Practically Marzipan: An Obituary

I discovered last week that William Mayne was dead and had been for about ten days. The reason it had taken me so long to find out was that hardly anyone had reported it – the Darlington and Stockton Times had a story here, and that was the only mainstream publication to have mentioned it at all. Since I wrote the column last week there have been a few more mentions of his death – Locus has a bit here, and links to this bit in the Encyclopaedia of Science Fiction, and I’ve discovered this two line obit in the Times. There’s a nice, long piece by Julia Eccleshare in the Guardian too. Which probably makes this column unnecessary. Still, though.

I suspect I made this more about me than was strictly warranted.

[An edited version of this was published in today's New Indian Express]


This must be how the Michael Jackson fans felt.

When Michael Jackson died last year and various people were writing obituaries, I was a little disturbed by friends’ refusal to confront the child sexual abuse allegations. It wasn’t their conviction that he was innocent of the charges that was bothersome (everyone has the right to weigh the evidence for themselves and believe what they choose) – it was the complete dismissal by people who would normally take such allegations very seriously, just because they happened to be fans of the accused. That’s the easy way out, of course; it’s harder by far to acknowledge that an artist whose work you love and admire may have had serious flaws or committed crimes. There were obituaries that did just that, and those must have been difficult to write.

Fans of British children’s writer William Mayne do not have the comfort of wishing the bad parts away. Mayne was charged with the sexual abuse of young female fans. He pleaded guilty (though he later retracted this statement) and was convicted in 2004. He was imprisoned for two years.

I discovered Mayne’s writing only last year, and as an adult. I had heard him spoken of in connection with other children’s writers I liked, and around this time last summer invested in secondhand copies of A Grass Rope (which won a Carnegie Medal in 1957) and A Swarm in May (which was filmed in the 1980s). And I was overwhelmed; this was phenomenal writing. Not quite real, not quite fantasy, deep and introspective and uncomfortable and lovely. When I look back and try to remember my childhood (which wasn’t that long ago) Mayne’s books feel achingly familiar.

And this is not just my opinion. Mayne was widely acknowledged as one of Britain’s finest children’s writers. In addition to all the critical acclaim, he was quite popular. In addition to the movie of A Swarm in May, a five-part television series adaptation of another of his works, Earthfasts, was shown on the BBC in 1994. By anyone’s standards he ought to be considered at least a reasonably well-known writer.

Mayne was found dead in his home on the 24th of March this year. He was 82, and he seems to have died alone. Only one newspaper (and not a particularly big one) has reported his death. As of this date (almost two weeks after his death) none of the major papers have made mention of it. I don’t know why that is; whether it has anything to do with his crimes (and as I said before, such an obituary has to be hard to write) or he has just been forgotten.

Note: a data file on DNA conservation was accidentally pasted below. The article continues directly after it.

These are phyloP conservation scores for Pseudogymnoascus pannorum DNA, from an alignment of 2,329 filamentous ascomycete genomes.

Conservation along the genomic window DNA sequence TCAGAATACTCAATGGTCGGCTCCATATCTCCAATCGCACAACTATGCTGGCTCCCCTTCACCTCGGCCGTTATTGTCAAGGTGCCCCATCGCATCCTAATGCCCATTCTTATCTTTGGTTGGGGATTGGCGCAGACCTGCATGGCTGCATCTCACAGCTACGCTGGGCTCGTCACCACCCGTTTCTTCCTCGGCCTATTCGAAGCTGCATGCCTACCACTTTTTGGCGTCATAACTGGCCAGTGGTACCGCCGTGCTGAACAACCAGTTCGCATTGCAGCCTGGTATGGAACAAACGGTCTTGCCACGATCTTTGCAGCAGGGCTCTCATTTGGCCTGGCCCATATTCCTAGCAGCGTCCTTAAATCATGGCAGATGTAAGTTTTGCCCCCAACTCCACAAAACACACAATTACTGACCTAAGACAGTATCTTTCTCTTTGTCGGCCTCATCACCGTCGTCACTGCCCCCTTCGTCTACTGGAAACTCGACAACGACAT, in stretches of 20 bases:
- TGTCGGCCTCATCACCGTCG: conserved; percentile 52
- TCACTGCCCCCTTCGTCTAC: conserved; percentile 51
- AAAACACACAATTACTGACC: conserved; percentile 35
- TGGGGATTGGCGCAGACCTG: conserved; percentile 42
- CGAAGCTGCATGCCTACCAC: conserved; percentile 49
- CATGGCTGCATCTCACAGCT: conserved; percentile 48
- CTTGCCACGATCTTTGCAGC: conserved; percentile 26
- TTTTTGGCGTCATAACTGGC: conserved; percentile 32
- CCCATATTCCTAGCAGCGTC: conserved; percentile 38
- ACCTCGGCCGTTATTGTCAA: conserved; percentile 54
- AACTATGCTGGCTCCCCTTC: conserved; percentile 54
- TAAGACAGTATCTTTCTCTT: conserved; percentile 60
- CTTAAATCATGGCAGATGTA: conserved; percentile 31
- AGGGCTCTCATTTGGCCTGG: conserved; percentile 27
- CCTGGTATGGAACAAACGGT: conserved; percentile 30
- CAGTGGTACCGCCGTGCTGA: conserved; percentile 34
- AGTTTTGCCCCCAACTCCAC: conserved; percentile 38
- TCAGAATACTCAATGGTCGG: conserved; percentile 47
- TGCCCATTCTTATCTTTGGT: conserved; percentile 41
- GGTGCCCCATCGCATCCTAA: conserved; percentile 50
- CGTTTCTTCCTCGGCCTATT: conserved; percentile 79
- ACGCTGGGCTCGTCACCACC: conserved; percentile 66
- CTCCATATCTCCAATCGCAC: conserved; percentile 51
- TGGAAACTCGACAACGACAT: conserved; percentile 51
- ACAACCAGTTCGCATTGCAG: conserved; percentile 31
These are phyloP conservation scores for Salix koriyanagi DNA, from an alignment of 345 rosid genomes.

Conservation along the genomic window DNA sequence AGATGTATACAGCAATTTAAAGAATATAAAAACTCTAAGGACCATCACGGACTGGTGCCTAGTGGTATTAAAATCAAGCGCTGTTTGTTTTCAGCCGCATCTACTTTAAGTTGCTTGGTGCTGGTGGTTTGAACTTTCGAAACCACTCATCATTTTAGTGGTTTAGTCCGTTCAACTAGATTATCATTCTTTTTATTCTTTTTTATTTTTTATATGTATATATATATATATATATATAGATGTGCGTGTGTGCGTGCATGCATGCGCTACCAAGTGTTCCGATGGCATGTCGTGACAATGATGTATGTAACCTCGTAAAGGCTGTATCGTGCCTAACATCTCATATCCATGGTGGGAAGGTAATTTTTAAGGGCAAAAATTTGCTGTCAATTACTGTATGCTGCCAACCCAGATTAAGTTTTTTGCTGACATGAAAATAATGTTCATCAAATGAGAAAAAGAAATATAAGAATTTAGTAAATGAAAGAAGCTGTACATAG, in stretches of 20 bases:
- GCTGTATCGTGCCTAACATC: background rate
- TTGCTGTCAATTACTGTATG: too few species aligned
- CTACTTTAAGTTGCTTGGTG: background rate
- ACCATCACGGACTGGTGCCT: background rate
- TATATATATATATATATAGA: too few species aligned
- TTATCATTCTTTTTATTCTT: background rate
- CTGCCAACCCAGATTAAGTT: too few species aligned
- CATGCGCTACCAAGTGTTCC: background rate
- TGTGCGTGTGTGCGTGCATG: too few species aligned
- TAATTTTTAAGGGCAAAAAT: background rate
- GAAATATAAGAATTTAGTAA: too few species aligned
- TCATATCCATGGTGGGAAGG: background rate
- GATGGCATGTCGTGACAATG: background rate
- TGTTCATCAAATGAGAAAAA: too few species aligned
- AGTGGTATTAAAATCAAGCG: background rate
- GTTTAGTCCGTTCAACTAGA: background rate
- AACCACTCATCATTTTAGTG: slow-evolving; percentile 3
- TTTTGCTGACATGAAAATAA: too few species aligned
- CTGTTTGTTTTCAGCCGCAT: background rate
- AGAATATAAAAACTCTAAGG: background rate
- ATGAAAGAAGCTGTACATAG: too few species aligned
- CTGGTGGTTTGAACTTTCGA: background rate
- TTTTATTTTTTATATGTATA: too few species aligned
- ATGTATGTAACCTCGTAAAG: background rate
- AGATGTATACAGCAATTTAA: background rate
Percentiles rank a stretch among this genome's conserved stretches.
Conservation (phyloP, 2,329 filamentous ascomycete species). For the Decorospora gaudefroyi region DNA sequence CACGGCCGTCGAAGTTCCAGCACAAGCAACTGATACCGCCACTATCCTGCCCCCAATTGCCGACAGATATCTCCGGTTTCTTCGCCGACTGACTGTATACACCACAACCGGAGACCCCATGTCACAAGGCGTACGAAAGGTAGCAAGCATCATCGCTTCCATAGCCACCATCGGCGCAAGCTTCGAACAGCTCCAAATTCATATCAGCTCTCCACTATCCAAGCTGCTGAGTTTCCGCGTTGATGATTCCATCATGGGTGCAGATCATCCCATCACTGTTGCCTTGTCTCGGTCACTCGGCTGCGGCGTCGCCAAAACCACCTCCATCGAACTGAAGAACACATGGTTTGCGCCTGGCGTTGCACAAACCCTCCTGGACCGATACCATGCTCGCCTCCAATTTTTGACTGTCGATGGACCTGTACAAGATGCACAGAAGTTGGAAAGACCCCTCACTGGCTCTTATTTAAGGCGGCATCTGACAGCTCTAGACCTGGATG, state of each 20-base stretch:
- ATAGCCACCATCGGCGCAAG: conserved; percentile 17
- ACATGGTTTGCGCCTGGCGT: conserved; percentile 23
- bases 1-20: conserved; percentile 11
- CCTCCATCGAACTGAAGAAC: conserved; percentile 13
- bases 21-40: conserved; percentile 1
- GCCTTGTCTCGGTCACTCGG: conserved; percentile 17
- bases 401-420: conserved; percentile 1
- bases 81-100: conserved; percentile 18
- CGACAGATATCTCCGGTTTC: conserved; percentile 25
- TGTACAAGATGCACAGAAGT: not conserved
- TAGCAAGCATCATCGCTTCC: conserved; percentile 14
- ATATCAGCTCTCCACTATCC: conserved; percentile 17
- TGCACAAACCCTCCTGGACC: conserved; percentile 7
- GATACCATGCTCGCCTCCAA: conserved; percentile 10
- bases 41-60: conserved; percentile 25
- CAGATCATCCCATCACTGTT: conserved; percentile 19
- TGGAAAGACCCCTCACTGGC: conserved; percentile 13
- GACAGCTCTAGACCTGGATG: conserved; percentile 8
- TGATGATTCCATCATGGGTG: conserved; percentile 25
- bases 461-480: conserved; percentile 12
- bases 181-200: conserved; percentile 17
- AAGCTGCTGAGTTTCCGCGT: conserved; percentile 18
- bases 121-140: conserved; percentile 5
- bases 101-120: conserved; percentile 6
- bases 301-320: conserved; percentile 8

Mayne was one of the greatest writers of the last century. His writing thrilled me when I first discovered it, and it continues to delight me. His actions in his personal life on the other hand upset and anger me. It’s a contradiction that we should all be used to handling by now (so many great artists have been less than ideal as human beings), yet somehow it’s still hard.

But I’m writing this column because Mayne deserves some sort of memorial, somewhere. He was brilliant, he was loathsome, but he mattered, and it would be shameful to let that knowledge die.


Also (and I wish I could have hyperlinked this in the column itself) here is the Guardian’s report of Mayne’s trial. The quote from Mayne there enrages me.

6 Responses to “Practically Marzipan: An Obituary”

  1. I liked his writings too. I agree it is kind of sad, how people mix up things, personal and professional. He mattered; and that matters. I stick by you on this one. Thanks! :)

  2. You're certainly not sticking by me if you think it's sad that people mix these things up. His writing was brilliant and he confessed to sexually abusing children – those are separate statements, sure, but they both need to be acknowledged simultaneously. It's people who refuse to do that, or who shy away from stating the bad stuff, that set me off on writing this in the first place.

  3. Just picked this up. I knew Mayne very slightly. Not an easy or happy man – deeply screwed up. What he did to children was abominable, that's not to be denied. But his writings are another matter – quite wonderful and it enrages me he should be ignored like this. I know there's an obituary been written for the Independent and I bet they exist elsewhere. What would we have done to JM Barry these days? Thanks Kalaidoglide

  4. RIP Mayne

    I was a huge fan of his. Got to know the news only after reading your blog.

  5. Granny – Barrie, most of the Victorians…at some point you have to accept that the brilliance of their work might actually be tied up in the creepiness of their personal lives. It's a difficult thought.

    Gouthaman – Good to hear that he had other fans though.


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